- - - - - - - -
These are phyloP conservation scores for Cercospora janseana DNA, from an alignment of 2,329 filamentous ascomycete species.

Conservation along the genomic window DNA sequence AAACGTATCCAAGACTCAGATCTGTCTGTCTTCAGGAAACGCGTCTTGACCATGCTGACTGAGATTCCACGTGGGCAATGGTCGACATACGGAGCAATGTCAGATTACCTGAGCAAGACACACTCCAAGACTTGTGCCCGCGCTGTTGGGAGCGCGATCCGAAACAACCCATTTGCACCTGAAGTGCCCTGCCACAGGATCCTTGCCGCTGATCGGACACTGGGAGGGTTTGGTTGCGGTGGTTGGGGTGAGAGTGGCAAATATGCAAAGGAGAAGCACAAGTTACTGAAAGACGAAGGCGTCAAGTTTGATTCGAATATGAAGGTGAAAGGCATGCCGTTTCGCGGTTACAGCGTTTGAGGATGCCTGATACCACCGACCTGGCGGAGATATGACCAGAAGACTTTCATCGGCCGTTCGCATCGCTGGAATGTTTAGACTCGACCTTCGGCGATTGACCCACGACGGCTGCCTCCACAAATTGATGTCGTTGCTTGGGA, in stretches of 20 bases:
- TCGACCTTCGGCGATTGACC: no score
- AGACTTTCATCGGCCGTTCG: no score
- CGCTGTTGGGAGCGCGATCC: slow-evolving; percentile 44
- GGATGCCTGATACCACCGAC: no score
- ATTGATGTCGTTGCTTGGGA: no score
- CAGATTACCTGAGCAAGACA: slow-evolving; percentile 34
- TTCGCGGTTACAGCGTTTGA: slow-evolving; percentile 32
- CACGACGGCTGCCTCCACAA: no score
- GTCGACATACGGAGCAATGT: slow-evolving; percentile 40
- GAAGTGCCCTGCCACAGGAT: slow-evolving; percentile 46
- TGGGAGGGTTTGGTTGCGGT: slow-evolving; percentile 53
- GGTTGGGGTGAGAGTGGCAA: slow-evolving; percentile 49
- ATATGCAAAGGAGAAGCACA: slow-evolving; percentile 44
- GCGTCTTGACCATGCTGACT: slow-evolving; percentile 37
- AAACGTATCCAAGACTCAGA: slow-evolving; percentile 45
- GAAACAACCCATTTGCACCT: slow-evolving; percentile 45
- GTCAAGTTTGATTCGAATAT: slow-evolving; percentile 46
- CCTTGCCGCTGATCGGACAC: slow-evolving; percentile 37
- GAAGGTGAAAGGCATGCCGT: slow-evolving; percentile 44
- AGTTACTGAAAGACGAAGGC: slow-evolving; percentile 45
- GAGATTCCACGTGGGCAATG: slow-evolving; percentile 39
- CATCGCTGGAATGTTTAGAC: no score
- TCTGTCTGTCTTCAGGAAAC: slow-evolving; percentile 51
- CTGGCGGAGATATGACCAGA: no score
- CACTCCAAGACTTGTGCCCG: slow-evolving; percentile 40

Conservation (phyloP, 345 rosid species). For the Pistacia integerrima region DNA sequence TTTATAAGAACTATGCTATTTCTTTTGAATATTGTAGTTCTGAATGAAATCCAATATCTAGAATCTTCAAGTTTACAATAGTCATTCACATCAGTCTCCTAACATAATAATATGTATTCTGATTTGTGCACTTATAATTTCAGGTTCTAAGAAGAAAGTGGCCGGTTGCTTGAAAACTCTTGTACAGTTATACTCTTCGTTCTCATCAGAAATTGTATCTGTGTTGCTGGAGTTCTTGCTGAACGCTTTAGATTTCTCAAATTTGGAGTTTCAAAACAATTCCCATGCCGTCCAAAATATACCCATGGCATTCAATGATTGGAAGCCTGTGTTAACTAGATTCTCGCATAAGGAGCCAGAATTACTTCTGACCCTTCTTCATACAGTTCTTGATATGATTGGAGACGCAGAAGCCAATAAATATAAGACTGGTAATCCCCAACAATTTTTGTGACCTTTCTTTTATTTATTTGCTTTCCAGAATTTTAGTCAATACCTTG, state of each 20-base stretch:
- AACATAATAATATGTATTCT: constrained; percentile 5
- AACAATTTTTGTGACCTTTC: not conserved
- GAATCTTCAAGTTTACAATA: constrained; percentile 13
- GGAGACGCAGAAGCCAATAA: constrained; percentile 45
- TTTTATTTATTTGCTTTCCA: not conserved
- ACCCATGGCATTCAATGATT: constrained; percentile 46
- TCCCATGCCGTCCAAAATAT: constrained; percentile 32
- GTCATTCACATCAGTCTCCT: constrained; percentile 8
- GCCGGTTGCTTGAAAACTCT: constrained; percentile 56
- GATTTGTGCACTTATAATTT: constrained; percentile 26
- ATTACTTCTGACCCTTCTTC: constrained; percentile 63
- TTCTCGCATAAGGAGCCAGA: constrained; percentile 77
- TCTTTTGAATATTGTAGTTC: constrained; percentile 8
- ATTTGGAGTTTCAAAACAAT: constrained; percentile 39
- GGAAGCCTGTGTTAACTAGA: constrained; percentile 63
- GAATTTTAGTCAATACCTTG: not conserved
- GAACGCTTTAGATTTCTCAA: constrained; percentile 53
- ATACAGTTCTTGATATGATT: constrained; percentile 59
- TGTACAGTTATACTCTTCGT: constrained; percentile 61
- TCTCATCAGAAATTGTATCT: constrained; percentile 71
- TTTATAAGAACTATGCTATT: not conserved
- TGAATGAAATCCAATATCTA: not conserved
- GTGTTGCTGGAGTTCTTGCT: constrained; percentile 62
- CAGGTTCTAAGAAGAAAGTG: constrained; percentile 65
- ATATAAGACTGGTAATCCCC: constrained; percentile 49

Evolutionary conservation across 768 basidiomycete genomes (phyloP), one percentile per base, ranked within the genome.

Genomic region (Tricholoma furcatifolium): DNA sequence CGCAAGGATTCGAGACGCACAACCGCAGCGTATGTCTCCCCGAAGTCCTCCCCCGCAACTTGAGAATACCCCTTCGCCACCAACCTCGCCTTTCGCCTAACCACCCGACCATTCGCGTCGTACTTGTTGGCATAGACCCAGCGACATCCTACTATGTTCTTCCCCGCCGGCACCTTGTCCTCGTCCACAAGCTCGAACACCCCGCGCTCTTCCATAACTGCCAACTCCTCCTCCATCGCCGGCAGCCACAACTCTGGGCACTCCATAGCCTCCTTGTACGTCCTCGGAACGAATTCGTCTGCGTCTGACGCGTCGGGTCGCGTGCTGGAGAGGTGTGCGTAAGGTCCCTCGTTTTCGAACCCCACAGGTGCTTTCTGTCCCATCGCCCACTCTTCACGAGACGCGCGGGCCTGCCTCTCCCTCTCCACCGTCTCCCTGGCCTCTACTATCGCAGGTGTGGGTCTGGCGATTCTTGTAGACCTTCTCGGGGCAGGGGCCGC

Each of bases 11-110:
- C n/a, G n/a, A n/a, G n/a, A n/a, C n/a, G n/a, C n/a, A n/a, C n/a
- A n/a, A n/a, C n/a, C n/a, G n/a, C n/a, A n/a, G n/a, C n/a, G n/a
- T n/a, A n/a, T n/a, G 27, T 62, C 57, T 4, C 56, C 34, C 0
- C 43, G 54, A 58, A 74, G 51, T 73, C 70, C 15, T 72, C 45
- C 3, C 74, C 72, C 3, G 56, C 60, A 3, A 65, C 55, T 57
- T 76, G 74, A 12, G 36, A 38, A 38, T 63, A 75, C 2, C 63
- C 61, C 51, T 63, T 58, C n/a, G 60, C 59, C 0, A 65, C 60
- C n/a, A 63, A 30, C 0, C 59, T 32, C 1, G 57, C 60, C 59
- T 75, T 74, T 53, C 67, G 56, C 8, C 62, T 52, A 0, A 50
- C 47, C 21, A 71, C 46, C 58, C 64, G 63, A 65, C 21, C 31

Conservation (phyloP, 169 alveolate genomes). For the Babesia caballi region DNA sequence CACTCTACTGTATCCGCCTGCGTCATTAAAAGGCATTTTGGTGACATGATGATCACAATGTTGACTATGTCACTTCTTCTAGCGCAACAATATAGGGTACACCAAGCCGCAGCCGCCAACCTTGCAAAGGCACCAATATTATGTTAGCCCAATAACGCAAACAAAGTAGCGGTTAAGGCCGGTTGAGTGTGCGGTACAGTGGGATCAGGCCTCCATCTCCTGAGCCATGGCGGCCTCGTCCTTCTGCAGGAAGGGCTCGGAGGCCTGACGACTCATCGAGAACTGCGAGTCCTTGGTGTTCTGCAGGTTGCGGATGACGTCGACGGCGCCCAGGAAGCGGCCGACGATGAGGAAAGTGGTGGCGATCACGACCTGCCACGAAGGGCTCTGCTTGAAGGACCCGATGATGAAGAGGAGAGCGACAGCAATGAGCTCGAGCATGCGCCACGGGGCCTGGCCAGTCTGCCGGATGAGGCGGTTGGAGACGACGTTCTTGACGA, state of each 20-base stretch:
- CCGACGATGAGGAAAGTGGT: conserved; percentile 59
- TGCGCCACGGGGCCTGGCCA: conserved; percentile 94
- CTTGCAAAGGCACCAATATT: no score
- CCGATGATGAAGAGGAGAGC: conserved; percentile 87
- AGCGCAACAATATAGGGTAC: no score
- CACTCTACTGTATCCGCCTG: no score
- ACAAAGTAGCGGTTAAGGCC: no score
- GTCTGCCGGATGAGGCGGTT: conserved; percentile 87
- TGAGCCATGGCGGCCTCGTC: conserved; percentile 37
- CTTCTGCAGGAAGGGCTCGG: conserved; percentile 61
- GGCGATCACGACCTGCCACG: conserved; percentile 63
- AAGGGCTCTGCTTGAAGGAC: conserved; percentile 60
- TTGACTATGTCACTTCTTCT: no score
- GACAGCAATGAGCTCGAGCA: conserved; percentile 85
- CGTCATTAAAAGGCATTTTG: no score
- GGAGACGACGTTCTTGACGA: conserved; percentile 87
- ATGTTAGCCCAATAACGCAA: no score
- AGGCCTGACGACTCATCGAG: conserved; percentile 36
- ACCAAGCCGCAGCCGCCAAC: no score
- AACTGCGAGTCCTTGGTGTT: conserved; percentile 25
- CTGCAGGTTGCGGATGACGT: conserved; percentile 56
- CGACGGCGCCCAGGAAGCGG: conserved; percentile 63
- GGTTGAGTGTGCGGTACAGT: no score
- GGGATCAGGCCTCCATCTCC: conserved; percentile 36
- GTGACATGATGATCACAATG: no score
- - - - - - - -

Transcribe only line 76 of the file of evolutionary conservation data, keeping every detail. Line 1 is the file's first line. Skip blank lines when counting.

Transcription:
- TGAGCCATGGCGGCCTCGTC: conserved; percentile 37